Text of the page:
Cinema Arts Festival Houston 2011

Country singer Chely Wright documents her coming out experience in Wish Me Away

Country singer Chely Wright documents her coming out experience in Wish Me Away

Chely Wright – country music artist, proudly uncloseted lesbian and brightly beaming newlywed – looked and sounded absolutely amazed.

There she was, just a few days ago, at the Starz Denver Film Festival for the regional premiere of Wish Me Away, the award-winning documentary that offers an inspirational account of her coming out as the first significant country music artist ever to acknowledge being gay.

To accommodate the sellout crowd, festival organizers had moved the screening — and a post-screening Q&A with Wright and co-directors Bobbie Birleff and Beverly Kopf — from its originally scheduled venue to Highlands Church, a house of worship that advertises its philosophy thusly: “We believe that everyone is invited to experience God’s grace—and that no one is ever disinvited.”

 Chely Wright found a loving and supporting life partner in Lauren Blitzer, the LGBT activist she married last Aug. 20. On that very same day, by the way, Kim Kardashian married Kris Humphries. Insert joke about the sanctity of marriage here.

 Wright felt very, very welcome there. But she couldn’t resist exclaiming: “I can’t believe we’re showing the gayest movie ever made – in a church!”

But, really, why not? As Wright repeatedly declares in Like Me, her remarkably candid autobiography, and in Wish Me Away, which will have its H-Town premiere Thursday evening as part of Cinema Arts Festival Houston, faith always has played a major part in her life.

To be sure, there were times during her childhood in conservative Wellsville, Kansas, when religion fueled her self-loathing. (Frightened by “forbidden” urgings as she realized she liked girls more than boys, she repeatedly prayed: “Dear God, please don’t let me be gay.”)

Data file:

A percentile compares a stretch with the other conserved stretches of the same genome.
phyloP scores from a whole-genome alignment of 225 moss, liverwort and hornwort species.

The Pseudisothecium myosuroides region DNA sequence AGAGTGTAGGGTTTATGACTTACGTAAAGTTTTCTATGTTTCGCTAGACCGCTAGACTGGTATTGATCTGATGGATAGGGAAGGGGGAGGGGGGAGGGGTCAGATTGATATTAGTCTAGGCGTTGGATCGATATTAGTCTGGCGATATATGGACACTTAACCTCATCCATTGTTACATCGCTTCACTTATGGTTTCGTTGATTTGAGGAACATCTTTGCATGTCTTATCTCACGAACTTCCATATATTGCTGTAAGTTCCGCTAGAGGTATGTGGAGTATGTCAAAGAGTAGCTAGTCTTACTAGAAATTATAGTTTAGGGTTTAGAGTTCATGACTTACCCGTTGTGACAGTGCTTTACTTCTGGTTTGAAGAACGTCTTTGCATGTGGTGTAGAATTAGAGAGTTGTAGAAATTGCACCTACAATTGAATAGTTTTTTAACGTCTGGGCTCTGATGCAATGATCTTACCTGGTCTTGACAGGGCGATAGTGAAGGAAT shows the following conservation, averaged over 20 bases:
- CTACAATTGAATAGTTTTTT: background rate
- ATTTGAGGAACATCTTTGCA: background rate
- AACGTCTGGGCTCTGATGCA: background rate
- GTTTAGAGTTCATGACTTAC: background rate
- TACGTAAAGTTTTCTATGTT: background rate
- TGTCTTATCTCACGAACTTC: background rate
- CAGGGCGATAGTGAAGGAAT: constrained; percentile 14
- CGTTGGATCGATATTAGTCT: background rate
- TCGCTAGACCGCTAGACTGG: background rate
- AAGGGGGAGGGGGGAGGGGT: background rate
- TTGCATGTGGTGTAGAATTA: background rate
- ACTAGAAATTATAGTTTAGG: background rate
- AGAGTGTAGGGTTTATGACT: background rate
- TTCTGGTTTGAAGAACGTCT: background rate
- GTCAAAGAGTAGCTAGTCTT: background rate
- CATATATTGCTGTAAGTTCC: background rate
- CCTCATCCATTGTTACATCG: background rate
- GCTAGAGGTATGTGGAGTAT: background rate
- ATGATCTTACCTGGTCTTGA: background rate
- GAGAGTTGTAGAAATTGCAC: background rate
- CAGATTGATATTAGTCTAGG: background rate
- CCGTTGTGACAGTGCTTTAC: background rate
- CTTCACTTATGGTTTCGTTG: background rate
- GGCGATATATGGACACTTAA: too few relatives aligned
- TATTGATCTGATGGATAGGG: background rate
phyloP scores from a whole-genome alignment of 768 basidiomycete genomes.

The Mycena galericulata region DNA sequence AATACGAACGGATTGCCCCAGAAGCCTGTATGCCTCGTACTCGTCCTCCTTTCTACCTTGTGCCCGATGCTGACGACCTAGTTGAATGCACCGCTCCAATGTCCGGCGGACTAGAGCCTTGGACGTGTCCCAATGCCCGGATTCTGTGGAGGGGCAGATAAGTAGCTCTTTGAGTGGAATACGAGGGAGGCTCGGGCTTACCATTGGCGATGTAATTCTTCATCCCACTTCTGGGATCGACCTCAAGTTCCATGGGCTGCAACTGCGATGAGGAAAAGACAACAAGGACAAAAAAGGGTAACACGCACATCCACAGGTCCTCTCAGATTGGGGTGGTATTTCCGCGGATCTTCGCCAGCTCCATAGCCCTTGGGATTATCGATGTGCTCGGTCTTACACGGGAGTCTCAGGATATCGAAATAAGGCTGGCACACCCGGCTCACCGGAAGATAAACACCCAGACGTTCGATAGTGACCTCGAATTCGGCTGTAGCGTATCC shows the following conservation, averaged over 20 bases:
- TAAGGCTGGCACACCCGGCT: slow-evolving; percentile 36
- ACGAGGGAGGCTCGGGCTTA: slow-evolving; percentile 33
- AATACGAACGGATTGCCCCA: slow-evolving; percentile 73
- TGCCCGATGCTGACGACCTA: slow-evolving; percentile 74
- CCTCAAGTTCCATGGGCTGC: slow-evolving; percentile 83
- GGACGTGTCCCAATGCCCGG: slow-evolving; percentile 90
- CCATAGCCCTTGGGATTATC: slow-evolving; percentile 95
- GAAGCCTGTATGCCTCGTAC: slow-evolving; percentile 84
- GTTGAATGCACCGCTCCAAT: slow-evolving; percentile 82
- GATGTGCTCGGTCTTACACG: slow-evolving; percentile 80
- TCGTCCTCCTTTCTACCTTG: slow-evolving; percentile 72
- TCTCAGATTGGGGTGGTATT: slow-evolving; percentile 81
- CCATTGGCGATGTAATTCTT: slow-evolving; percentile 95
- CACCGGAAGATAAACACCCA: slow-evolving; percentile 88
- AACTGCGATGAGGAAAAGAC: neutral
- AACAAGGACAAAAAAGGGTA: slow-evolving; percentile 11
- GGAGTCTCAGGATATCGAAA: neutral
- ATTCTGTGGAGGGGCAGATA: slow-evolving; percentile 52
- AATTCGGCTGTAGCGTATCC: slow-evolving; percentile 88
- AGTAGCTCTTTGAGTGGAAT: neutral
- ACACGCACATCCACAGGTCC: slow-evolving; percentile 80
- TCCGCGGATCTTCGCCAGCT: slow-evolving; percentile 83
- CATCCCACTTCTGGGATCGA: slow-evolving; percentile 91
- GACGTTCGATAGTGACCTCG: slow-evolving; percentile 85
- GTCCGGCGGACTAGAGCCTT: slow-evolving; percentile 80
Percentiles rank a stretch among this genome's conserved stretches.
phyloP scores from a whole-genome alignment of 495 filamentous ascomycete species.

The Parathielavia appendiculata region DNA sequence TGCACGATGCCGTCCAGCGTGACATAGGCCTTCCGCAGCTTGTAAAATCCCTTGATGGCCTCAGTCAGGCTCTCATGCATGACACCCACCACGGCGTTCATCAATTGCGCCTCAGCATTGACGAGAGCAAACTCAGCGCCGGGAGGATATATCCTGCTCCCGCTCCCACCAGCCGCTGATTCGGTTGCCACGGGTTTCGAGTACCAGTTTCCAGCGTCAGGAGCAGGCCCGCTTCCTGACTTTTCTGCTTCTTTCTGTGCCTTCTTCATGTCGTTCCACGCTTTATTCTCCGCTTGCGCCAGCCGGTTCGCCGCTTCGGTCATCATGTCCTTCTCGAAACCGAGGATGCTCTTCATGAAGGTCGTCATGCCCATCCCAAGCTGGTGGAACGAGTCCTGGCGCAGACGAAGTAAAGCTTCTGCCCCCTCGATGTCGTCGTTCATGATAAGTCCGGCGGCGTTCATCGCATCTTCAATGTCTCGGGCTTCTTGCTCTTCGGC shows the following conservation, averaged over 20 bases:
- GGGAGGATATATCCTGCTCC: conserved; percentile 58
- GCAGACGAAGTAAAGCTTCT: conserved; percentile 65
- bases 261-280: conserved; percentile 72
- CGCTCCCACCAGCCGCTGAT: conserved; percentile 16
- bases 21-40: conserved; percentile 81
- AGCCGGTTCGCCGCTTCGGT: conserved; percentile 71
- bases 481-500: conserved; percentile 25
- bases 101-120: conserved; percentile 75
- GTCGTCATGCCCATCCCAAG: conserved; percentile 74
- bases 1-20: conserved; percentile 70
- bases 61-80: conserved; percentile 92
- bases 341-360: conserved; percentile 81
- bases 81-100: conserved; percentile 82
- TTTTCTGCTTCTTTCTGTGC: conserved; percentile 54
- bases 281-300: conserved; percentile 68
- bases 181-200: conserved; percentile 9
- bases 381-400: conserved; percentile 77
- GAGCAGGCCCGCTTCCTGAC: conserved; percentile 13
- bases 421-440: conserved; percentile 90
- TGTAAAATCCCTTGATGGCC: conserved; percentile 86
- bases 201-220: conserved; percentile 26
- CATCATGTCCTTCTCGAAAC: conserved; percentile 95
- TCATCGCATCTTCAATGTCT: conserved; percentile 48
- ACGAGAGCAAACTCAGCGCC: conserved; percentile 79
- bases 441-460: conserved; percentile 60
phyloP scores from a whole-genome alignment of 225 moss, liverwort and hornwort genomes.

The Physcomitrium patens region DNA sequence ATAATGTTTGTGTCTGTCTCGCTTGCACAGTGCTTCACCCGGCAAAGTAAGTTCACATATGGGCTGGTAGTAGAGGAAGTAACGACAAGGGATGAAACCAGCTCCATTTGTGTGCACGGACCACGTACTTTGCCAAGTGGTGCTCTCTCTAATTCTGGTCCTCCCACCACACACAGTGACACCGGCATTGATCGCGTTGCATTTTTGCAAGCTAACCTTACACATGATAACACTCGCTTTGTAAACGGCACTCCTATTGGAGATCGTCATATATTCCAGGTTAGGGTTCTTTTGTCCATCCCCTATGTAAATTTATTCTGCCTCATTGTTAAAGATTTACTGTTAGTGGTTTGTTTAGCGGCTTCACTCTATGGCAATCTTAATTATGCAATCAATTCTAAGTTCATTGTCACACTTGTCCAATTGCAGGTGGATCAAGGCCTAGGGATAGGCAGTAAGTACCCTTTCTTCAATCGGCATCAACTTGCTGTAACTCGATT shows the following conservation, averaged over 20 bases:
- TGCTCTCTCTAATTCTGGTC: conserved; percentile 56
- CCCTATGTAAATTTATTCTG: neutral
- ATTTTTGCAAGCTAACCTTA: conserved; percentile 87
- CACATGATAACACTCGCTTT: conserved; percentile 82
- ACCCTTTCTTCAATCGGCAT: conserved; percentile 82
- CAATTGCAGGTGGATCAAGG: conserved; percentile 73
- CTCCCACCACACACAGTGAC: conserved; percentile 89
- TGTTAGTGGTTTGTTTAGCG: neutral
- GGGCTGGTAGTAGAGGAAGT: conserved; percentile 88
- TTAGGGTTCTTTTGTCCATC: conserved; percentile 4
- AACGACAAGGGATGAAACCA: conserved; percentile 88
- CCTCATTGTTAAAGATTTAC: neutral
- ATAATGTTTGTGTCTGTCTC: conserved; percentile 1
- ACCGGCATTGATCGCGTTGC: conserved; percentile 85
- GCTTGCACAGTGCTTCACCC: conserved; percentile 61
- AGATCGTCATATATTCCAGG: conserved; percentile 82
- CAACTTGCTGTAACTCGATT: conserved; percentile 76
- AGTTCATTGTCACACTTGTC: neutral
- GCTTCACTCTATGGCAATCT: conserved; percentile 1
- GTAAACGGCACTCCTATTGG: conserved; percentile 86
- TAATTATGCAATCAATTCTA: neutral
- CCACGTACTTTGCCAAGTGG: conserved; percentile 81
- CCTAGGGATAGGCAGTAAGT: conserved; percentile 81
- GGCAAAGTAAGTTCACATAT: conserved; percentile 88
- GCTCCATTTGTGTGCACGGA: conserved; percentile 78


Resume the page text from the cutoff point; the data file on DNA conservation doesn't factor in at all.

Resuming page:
But now she considers herself truly blessed to have been given the strength to be honest with herself about herself – and to have found a loving and supporting life partner in Lauren Blitzer, the LGBT activist she married last Aug. 20.

(On that very same day, by the way, Kim Kardashian married Kris Humphries. Insert joke about the sanctity of marriage here.)

There was a time not so long ago when Wright felt she was damned to live a life of deception.  She took Nashville by storm in the early 1990s, and wasted little time in developing a loyal audience, earning accolades (including the Academy of Country Music’s 1995 prize for Top New Female Vocalist), and climbing the charts with popular singles (such as the No. 1 hit “Single White Female”).

But success only served to intensify her determination to live a lie while in the spotlight. She strove mightily to pass as straight – and at one point had a very public relationship with Brad Paisley -- even while, off stage and in secret, she shared a home with a female lover.

Deceit and denial took a heavy toll. Late one sleepless night, she placed the barrel of a gun in her mouth, and seriously considered pulling the trigger.

Wish Me Away is structured more or less as a countdown to the day in 2010 when Wright came out very publicly – with her tell-all autobiography, a People magazine profile, and appearances on Oprah and The Today Show – after months of carefully coordinated planning that the filmmakers indicate was only slightly less meticulous than the run-up to D-Day.

The movie has a happy ending: Wright, greatly relieved to have unburdened herself, vows to use her “public capital” as a celebrity to provide comfort and encouragement for young gay people who fear rejection or worse if they, too, come out.

 So I sat on my porch with Rodney Crowell, and I told him: “Rodney, I’m gay. I’m going to come out.” And he said: “OK. How are you going to do it?” And I said: “I have no idea. But I’m going to do it right.”